One in seven people in the United Kingdom is foreign-born. Several million British citizens live overseas. I am one of tens of millions in this country likely to have family abroad. For us, international travel restrictions are lockdown in a bigger box – only longer and with barely a break between waves. Most haven’t seen loved ones in a year, two, more. Yet, our families have been ignored by the government and by most of this country’s media.
“Hols on hold,” wrote the Metro. “Hope for holidays overseas,” The Times. “Allowing summer holidays abroad risks another lockdown, Johnson is warned,” The Guardian. “English seeking sunshine abroad face hefty new fines,” Reuters. If the British media are to be believed, the only reason to ever leave this country is a cheeky weekend in Spain.
While holidays remain the most frequent reason for foreign travel, visiting friends or relatives abroad is the second, accounting for about a quarter of international trips in 2019, more than twice the volume of business travel. The distinction matters. It’s not holidays; it’s simple days when the bonds of family are renewed around a kitchen table. It’s catching a few more memories with an ageing parent, putting in the time to make a long-distance romantic relationship work or throwing a ball around with your children. Some of us travel five miles to help mum fix the WiFi. For others, it takes two planes and a long bus ride.
Let me be absolutely clear: I do not contest the necessity of travel restrictions, only the way they are framed and perhaps adapted. The government said rules could loosen from 17 May, but has been uncharacteristically cautious in its language. The transport secretary, Grant Shapps, is due to submit a report on the next steps on 12 April. He’s so far not given any hint that transnational families might be treated any differently from holidaymakers. Scientists are increasingly making clear they do not support easing foreign travel any time this summer. One Sage adviser casually suggested not to book until 2022.
Only a dead or dying relative would permit you out of the country now. Mandatory testing and quarantines add a financial wall most simply cannot scale. Rules must align with the country of arrival and the company you travel with, each border another fire breaker. Then immigrants face one final hurdle: they need to be able to trust that they can return. Too long an absence from the UK could mean losing your immigration rights. The Home Office has offered no relief.
Meliha Bajramovic, a British citizen, has been stuck in her family town of Zenica, Bosnia, since February 2020. Her elderly mother remains in London. Mary Eligu Wooldridge, 23, can’t obtain a visa for her Ugandan husband, so can’t move back to the UK. She hasn’t seen her parents since her 2018 wedding, not even when her dad was battling cancer last year. Alexander Bailey managed a rushed trip to France between coronavirus waves last summer to catch a few days with his 10-year-old daughter. He hasn’t seen her since. The stories are many, the anguish all too real. Just have a look at #LoveIsNotTourism.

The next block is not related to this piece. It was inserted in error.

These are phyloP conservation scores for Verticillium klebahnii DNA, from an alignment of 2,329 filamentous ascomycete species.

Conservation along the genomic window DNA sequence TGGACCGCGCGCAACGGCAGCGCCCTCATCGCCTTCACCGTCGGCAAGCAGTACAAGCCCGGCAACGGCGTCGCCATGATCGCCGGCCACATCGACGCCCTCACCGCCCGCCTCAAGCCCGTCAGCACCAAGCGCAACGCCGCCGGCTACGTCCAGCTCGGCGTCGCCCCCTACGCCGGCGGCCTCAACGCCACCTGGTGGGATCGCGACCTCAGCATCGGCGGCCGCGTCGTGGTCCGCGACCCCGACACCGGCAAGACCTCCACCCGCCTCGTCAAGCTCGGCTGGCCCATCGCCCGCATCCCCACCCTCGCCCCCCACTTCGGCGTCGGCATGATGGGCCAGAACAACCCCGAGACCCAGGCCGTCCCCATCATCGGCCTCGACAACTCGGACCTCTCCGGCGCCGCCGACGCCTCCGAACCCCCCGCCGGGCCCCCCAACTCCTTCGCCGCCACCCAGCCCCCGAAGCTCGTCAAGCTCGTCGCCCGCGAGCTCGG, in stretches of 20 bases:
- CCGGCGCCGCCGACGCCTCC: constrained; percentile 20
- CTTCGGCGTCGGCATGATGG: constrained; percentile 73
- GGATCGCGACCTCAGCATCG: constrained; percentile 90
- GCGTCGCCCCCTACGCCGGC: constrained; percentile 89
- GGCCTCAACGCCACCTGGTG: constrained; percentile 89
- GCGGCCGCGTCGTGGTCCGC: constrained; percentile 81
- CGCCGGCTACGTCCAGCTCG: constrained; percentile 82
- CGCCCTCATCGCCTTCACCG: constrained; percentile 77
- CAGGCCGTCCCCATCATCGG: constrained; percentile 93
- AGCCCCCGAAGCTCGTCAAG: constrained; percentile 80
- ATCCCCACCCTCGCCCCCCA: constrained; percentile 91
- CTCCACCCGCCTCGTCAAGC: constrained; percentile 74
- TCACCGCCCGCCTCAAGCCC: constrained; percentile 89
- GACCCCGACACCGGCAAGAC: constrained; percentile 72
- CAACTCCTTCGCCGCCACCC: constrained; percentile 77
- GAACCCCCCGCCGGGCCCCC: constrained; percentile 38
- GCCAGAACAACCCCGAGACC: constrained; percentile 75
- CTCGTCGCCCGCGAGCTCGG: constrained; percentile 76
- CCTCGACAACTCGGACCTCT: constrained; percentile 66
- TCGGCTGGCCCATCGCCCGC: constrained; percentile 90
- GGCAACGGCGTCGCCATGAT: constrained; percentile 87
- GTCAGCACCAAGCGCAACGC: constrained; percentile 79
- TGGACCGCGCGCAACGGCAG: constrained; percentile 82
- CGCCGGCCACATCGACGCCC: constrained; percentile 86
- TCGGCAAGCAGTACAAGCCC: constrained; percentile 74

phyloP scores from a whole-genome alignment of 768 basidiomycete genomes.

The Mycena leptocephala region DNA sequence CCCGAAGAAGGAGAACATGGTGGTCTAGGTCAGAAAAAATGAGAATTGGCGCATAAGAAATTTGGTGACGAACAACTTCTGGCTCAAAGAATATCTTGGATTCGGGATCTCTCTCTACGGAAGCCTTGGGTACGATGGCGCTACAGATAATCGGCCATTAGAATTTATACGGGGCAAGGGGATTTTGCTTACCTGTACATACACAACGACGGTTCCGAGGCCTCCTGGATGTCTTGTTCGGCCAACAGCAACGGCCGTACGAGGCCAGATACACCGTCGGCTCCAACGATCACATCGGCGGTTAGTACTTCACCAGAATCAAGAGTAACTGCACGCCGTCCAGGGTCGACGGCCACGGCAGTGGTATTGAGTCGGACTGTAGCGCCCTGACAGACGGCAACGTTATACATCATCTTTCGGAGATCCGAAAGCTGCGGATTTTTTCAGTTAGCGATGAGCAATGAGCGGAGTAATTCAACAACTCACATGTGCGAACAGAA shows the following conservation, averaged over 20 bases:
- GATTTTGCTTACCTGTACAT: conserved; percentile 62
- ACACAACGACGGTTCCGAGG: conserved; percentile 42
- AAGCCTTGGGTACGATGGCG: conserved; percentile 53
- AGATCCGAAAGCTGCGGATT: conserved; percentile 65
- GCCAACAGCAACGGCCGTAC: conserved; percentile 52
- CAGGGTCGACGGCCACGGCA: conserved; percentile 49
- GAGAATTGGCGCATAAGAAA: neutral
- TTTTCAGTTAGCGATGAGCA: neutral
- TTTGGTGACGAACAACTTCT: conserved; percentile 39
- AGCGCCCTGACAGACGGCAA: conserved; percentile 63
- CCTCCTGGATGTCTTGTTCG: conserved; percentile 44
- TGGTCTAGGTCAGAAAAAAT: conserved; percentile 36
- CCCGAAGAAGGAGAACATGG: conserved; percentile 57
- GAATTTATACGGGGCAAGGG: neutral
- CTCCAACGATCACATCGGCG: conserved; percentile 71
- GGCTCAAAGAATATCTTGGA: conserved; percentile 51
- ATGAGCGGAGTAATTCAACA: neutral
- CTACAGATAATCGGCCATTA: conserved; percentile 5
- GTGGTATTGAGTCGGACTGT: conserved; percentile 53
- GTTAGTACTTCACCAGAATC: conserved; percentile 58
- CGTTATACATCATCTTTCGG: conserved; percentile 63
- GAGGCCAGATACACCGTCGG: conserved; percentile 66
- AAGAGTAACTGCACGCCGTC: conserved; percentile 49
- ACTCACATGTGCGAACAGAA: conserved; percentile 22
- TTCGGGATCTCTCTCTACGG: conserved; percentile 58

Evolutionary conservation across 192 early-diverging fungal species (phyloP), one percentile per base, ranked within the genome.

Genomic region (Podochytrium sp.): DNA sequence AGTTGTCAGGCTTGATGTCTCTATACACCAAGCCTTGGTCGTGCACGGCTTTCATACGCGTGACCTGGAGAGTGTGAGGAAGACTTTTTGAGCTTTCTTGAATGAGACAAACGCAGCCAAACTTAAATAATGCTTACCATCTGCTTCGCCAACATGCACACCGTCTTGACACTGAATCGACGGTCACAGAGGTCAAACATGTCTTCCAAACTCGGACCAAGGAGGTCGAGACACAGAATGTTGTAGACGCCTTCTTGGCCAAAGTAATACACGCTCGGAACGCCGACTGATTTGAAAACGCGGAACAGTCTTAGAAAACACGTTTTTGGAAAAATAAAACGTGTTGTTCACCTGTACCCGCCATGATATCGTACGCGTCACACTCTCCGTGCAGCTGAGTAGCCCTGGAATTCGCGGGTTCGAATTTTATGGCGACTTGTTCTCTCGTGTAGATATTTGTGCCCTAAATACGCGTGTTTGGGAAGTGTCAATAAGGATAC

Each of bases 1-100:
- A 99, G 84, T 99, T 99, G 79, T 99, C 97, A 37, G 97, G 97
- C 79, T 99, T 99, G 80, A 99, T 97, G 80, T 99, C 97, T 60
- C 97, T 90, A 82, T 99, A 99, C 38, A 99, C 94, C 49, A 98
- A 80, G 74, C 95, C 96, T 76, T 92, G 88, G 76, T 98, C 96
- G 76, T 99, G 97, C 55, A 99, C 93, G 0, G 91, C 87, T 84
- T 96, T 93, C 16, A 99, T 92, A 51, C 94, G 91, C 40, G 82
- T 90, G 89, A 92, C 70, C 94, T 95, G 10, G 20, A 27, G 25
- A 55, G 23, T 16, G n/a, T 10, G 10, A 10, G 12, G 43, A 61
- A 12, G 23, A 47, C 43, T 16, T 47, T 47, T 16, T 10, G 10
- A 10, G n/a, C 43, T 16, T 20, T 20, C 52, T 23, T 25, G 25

The same can be said of many families spread across the UK. We’ve all known the pain of separation this past year and I will not engage in comparative suffering. I’ve been luckier than most. With the flexibility of being a self-employed, childless, remote worker, I could hop in the car whenever a window opened and saw my parents in France a couple of times last year. This year is proving harder. As countries get their own situation under control, they become fearful of opening up to unvaccinated people and of importing new variants. While domestic rules loosen, borders tighten. This could last years.
Ensuring that this is our last lockdown, that the NHS is not overwhelmed, that as few people as possible die before we are all vaccinated is everyone’s top priority. Restrictions are necessary. But could we at least acknowledge – and perhaps mitigate – the fact that millions of people are missing a lot more than a tan and a poolside cocktail? While the tabloids clamour for travel corridors to Greece or Spain, let’s also consider Poland, Romania or Pakistan.
Isabelle Roughol is an independent journalist and the host of Borderline, a podcast and newsletter about lives lived across borders.
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